Danaid eggfly-female form photography

female form photography
female form photography

Danaid eggfly
The Danaid Eggfly (Hypolimnas misippus) is a widespread species of nymphalid butterfly. It is well known for polymorphism and mimicry.

Female – Polymorphic.
Female form inaria

First form : Upperside rich tawny. Fore wing : the costa, the apical half of the wing and the termen black, the inner margin of this black area follows a line crossing the cell obliquely and curving round to near apex of interspace 1 a ; a white spot beyond apex of cell; an oblique band of elongate white spots, a more transverse short subapical series of three or four much smaller white spots, and an inner and an outer sub-terminal transverse series of very small slender white lunules. Hind wing: a transverse round spot in interspace 7, the terminal margin broadly black, the latter traversed by two transverse series of paired small white lunules. Cilia of fore and hind wings white alternated with black. Underside paler tawny yellow, the disc of the fore wing deeper tawny; the markings are much as on the upperside but differ as follows :—Fore wing: three white spots along the anterior margin of cell, the black on the apical area beyond the oblique band of white spots replaced by golden. Hind wing: a black spot at base of vein 8, another at base of interspace 5, and a postdiscal transverse series of small white spots in addition to the markings as on the upperside.

Second form. Similar to the above but the disc of the hind wing on both upper and under sides white, =alcippoides, Butler.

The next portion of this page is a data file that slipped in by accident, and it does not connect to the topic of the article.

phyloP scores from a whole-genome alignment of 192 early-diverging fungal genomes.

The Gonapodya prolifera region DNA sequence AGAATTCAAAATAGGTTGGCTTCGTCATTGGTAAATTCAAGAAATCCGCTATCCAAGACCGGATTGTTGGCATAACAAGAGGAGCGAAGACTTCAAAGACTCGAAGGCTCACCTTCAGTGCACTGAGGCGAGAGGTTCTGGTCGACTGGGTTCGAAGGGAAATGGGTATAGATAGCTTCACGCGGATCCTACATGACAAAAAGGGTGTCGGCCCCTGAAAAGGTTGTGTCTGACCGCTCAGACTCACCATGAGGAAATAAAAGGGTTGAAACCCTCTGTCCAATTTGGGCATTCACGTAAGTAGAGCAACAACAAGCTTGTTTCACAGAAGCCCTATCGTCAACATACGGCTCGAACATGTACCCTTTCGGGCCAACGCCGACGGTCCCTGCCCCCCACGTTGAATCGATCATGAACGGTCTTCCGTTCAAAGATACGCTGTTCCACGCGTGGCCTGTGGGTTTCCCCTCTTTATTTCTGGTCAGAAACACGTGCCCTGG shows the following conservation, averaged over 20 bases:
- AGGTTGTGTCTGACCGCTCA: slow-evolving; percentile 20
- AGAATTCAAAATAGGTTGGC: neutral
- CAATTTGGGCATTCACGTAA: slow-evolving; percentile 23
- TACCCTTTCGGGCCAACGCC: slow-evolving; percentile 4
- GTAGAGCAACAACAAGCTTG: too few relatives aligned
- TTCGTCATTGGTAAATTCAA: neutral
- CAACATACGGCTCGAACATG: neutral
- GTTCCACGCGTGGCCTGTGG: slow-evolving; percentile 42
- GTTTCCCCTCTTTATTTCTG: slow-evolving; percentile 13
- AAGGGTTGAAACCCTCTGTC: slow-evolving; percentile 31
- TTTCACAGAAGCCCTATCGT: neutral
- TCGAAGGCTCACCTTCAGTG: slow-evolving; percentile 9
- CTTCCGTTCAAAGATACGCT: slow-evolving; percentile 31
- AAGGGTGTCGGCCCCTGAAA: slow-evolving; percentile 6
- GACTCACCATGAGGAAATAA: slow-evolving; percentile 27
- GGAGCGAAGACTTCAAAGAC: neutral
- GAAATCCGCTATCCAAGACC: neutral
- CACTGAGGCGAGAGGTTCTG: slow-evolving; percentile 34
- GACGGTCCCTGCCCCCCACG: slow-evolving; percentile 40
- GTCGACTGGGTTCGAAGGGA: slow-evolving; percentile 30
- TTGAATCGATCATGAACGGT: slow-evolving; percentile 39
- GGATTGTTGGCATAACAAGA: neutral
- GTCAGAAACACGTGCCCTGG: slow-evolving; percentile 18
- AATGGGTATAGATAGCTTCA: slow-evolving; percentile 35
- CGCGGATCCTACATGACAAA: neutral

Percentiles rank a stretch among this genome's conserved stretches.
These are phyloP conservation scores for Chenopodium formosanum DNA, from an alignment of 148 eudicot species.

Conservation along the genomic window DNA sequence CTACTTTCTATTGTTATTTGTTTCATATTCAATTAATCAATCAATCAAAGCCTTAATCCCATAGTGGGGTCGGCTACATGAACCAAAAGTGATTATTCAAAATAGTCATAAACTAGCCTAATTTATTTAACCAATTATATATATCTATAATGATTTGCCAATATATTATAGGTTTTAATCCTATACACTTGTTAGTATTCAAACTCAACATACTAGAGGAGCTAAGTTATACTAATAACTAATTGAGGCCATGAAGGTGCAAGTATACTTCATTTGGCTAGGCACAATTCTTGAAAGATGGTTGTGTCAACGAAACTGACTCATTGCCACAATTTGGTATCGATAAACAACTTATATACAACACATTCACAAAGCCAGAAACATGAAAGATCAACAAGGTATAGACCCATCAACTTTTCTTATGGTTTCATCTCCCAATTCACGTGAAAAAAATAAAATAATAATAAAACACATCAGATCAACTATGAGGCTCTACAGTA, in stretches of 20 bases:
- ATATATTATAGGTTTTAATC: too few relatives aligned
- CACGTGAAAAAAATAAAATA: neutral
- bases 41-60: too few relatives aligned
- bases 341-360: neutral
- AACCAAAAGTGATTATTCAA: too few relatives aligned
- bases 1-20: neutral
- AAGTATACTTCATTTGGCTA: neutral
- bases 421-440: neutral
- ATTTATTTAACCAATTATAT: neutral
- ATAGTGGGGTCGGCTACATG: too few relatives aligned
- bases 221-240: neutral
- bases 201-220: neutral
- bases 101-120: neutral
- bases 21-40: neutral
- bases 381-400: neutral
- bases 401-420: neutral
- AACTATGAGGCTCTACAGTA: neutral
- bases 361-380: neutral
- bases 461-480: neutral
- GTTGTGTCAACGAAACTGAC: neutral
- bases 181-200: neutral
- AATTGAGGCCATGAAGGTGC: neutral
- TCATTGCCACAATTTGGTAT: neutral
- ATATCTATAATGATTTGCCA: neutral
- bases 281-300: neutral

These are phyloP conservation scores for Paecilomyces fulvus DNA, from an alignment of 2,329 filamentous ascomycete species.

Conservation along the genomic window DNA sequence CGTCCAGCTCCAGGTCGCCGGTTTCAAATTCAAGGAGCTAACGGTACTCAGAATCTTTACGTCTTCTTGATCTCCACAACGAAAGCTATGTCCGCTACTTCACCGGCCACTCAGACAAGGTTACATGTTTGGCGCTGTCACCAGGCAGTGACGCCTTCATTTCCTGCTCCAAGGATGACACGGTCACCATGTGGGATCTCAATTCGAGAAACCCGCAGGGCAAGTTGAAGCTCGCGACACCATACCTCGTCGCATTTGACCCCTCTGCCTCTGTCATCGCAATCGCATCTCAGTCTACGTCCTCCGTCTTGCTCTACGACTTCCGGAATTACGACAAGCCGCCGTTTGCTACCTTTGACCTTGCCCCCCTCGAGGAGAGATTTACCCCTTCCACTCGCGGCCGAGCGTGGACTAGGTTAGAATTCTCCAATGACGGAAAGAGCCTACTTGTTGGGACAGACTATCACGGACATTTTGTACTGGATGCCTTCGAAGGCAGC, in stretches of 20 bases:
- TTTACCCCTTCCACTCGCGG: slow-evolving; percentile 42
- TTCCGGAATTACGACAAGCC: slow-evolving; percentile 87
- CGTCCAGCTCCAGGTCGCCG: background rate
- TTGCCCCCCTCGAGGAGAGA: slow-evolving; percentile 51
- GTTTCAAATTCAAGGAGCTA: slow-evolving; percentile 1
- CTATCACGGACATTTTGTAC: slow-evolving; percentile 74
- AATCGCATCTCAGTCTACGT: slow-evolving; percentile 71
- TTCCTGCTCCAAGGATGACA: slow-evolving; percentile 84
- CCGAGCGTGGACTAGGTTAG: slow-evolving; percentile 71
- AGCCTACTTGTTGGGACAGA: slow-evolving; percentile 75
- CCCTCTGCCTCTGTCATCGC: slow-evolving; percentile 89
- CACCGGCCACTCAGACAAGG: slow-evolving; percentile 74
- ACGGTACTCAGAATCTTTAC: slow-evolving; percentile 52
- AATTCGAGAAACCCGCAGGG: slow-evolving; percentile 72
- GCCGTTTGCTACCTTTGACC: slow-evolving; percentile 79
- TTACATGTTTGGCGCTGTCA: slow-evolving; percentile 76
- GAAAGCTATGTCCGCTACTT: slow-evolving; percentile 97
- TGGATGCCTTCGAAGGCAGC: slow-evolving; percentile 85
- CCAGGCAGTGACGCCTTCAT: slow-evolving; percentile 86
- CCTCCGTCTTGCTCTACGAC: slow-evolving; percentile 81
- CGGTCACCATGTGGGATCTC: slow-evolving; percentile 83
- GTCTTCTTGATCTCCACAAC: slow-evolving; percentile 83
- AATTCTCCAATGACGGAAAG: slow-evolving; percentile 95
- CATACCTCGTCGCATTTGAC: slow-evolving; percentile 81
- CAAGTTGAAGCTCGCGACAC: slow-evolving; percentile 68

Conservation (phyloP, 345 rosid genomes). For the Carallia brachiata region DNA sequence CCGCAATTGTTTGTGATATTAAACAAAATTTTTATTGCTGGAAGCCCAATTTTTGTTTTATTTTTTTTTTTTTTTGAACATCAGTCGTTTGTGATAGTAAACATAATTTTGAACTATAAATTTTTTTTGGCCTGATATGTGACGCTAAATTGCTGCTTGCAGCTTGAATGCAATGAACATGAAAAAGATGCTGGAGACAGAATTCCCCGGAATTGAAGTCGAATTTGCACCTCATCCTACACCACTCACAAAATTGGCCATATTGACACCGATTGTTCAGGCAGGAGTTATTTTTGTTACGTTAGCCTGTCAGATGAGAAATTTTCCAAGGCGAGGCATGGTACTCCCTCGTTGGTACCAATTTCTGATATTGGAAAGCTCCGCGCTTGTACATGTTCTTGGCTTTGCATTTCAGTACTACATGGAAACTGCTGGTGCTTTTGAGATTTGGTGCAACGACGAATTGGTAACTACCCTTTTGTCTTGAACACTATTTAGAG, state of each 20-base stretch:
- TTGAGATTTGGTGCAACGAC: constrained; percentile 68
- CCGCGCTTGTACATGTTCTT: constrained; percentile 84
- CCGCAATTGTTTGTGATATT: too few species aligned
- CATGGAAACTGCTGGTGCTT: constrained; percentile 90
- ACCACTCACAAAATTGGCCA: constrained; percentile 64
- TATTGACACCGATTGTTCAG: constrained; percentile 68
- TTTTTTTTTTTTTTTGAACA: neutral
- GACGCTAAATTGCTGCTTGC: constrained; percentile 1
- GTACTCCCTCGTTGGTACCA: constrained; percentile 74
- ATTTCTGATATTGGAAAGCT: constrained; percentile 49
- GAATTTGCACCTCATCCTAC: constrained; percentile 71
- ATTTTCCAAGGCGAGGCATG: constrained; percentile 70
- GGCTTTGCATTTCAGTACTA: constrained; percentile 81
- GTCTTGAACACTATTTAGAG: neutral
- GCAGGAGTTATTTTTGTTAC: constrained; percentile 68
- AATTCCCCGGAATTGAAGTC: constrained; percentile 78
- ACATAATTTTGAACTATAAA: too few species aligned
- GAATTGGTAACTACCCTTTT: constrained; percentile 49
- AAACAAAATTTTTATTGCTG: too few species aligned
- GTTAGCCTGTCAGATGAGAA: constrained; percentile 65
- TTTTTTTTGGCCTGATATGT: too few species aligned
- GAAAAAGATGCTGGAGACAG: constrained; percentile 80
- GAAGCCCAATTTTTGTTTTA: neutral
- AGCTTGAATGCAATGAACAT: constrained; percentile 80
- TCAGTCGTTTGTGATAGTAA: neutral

Third form. Similar to the first form, but on the fore wing the oblique series of: elongate spots yellowish and tho middle portion of the black apical area tawny

This female butterfly mimics the Plain Tiger . Because of the poisonous taste of Plain Tiger, the predators will not eat Plain tiger . Since she looks like Plain Tiger, predators will not eat her .

Female polymorphism: Females of Hypolimnas misippus show a remarkable polymorphism whereas the males are monomorphic. All four female morphs are mimics of morphs of Danaus chrysippus, and genetics of female forms, male preferences and survival capabilities have been studied in Africa (review in D.A.S. Smith, in The Biology of Butterflies, 1984, R.I. Vane-Wright & P.R. Ackery eds, Academic Press, London). Two female forms only occur in tropical America, f. misippus and f. inaria (Cramer), the latter being very rare according to Riley. In Guadeloupe, f. inaria seems to be not so rare (the ratio misippus/inaria is 4/1 in Africa).

The male looks like THIS . I will upload a clear picture of the Male , soon.

female form photography

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